There Could Be 11 Billion People on Earth in 2100. That Doesn't Have to Scare You.
Huffington Post - about 1 year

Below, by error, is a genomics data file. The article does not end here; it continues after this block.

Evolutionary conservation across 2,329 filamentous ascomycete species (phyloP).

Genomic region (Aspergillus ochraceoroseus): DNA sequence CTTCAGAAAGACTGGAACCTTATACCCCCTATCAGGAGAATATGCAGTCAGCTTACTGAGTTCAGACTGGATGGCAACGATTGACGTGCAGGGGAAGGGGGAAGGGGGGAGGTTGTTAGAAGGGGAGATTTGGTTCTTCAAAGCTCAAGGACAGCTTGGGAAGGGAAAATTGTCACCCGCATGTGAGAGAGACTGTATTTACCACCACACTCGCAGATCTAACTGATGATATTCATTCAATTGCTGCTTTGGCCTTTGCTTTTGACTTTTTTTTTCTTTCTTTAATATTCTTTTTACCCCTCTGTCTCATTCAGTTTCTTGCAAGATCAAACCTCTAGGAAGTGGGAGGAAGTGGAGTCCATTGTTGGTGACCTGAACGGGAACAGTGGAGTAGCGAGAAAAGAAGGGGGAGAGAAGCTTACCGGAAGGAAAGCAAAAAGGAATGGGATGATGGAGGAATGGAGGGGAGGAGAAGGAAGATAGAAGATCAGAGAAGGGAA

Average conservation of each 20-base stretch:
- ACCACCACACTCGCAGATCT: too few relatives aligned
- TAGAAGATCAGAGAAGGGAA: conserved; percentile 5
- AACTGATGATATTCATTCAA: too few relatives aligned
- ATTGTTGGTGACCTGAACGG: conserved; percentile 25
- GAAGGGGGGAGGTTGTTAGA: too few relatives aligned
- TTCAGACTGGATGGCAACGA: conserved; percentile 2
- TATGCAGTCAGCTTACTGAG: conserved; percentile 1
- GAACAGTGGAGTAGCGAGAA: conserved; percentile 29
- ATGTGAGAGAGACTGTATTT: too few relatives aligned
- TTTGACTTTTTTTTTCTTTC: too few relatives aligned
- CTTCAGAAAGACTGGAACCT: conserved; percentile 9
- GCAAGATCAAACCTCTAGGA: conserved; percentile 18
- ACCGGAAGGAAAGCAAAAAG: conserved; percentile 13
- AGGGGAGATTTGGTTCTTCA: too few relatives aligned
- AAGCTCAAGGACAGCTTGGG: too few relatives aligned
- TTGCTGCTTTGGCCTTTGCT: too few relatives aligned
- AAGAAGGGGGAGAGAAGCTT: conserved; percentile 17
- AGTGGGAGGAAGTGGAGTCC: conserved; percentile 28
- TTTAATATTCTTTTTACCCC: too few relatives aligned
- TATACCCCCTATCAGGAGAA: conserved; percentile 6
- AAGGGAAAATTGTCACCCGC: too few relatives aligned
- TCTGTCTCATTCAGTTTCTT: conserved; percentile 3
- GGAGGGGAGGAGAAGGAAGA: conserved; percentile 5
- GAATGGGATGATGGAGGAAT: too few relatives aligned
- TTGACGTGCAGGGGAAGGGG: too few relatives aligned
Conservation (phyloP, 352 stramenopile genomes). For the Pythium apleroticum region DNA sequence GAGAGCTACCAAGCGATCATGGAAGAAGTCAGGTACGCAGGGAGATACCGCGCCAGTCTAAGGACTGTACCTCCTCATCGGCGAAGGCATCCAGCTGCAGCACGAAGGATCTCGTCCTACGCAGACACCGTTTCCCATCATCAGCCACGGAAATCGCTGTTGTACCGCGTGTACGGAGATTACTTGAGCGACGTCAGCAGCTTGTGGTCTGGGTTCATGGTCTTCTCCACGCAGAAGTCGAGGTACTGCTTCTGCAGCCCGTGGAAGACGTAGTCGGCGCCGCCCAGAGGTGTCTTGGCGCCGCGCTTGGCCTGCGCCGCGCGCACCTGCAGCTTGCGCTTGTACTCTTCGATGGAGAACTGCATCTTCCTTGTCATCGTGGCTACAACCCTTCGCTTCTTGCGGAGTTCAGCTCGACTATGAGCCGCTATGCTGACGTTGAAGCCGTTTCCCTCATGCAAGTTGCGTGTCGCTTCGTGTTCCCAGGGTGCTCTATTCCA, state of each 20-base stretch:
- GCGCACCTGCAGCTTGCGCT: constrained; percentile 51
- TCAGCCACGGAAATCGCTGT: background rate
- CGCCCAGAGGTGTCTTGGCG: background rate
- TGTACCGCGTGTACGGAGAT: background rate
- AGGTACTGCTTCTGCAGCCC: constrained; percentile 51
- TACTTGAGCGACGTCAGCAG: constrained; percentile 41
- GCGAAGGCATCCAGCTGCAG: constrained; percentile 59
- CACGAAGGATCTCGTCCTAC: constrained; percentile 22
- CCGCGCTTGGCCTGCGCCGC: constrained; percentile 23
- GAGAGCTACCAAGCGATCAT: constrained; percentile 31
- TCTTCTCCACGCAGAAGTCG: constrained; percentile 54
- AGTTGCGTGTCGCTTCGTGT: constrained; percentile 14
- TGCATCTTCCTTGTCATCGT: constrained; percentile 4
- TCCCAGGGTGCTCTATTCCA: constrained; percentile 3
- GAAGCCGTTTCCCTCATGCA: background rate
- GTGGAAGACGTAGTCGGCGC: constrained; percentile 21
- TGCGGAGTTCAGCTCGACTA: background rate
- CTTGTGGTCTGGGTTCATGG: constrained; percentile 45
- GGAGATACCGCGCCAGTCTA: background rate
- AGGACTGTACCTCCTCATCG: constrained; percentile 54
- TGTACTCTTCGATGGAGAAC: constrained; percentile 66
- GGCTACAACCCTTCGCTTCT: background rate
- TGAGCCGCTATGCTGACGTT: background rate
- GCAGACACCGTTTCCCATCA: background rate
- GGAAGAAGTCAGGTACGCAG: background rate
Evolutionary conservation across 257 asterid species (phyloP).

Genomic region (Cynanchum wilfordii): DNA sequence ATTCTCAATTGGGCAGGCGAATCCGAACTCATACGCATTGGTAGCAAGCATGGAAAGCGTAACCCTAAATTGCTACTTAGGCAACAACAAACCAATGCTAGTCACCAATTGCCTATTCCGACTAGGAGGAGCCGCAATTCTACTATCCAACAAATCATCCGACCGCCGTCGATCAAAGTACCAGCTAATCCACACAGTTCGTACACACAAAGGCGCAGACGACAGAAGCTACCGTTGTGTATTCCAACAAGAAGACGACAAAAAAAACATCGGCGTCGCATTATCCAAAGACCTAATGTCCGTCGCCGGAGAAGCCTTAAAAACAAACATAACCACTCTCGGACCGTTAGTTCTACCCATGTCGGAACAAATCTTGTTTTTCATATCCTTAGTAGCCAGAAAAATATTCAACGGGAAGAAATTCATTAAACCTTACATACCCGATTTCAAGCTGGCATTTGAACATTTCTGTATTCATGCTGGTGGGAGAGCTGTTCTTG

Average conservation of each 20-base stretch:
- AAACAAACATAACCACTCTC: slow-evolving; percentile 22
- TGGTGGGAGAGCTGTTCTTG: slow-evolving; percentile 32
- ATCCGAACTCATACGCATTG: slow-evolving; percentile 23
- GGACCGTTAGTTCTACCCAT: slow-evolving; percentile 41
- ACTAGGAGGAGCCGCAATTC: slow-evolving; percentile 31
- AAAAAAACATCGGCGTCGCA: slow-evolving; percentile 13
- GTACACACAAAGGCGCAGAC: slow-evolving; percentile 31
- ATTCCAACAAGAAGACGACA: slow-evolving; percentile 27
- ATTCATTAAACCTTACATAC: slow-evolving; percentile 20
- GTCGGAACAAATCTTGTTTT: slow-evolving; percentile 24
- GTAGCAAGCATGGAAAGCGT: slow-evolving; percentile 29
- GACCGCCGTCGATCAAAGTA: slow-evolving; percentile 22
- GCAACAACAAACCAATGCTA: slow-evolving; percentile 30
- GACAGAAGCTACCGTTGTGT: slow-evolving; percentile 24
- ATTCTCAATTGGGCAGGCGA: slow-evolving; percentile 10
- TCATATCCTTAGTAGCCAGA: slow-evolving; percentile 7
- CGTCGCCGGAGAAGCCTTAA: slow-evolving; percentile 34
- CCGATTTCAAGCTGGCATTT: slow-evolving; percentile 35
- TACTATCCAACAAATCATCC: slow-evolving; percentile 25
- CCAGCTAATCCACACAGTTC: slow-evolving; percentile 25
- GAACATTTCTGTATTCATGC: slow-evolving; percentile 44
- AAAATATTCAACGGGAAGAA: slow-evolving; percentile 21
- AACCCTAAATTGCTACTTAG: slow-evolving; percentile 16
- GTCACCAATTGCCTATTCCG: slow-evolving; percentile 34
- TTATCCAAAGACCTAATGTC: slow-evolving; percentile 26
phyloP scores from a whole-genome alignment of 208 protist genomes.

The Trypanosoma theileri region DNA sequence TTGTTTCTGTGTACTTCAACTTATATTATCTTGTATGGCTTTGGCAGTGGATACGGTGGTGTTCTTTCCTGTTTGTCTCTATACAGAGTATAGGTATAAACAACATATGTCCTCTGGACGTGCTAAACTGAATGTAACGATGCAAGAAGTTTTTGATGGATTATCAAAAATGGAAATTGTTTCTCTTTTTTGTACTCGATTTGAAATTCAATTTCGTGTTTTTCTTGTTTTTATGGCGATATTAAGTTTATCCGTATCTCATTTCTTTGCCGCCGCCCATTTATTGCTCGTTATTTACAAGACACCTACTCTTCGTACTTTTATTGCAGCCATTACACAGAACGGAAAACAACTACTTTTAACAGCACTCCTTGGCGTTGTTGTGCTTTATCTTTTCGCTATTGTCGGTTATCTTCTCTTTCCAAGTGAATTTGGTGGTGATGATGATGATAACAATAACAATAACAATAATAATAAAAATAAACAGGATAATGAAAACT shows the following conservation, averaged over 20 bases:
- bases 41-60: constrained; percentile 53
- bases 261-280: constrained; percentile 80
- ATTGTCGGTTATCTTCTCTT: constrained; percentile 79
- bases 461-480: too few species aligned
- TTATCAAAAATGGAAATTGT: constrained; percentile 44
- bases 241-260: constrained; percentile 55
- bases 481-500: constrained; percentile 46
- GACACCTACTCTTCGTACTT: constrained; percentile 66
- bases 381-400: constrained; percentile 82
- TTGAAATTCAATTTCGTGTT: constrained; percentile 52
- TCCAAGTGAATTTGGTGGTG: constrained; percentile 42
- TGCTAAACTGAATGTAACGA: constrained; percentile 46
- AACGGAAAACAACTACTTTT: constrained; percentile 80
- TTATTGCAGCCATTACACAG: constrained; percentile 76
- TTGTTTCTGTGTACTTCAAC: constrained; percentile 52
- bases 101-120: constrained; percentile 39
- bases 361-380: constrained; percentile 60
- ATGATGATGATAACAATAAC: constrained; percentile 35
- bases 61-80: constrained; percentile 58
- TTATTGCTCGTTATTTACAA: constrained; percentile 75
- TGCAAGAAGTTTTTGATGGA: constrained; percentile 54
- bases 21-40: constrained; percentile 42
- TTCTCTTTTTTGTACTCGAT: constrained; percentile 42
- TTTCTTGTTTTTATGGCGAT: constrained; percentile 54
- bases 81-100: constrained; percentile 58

This is the first installment of a five-part WorldPost series on the world beyond 2050. The series is adapted from the Nierenberg Prize Lecture by Lord Martin Rees in La Jolla, Calif. Part two will be published next week. For nearly 50 years, the image of the Earth, as seen by Apollo astronauts circling the moon, has been iconic among environmentalists. Suppose there were some aliens out there and they'd been watching our planet for its entire 4.5 billion year history. What would they have seen? Over nearly all that immense time, Earth's appearance would have altered very gradually. The continents drifted; the ice cover waxed and waned; successive species emerged, evolved and became extinct. But, in just a tiny sliver of the Earth's history -- the last one-millionth part, a few thousand years -- the patterns of vegetation altered much faster than before. This signaled the start of agriculture. The pace of change accelerated as human populations rose. The world e
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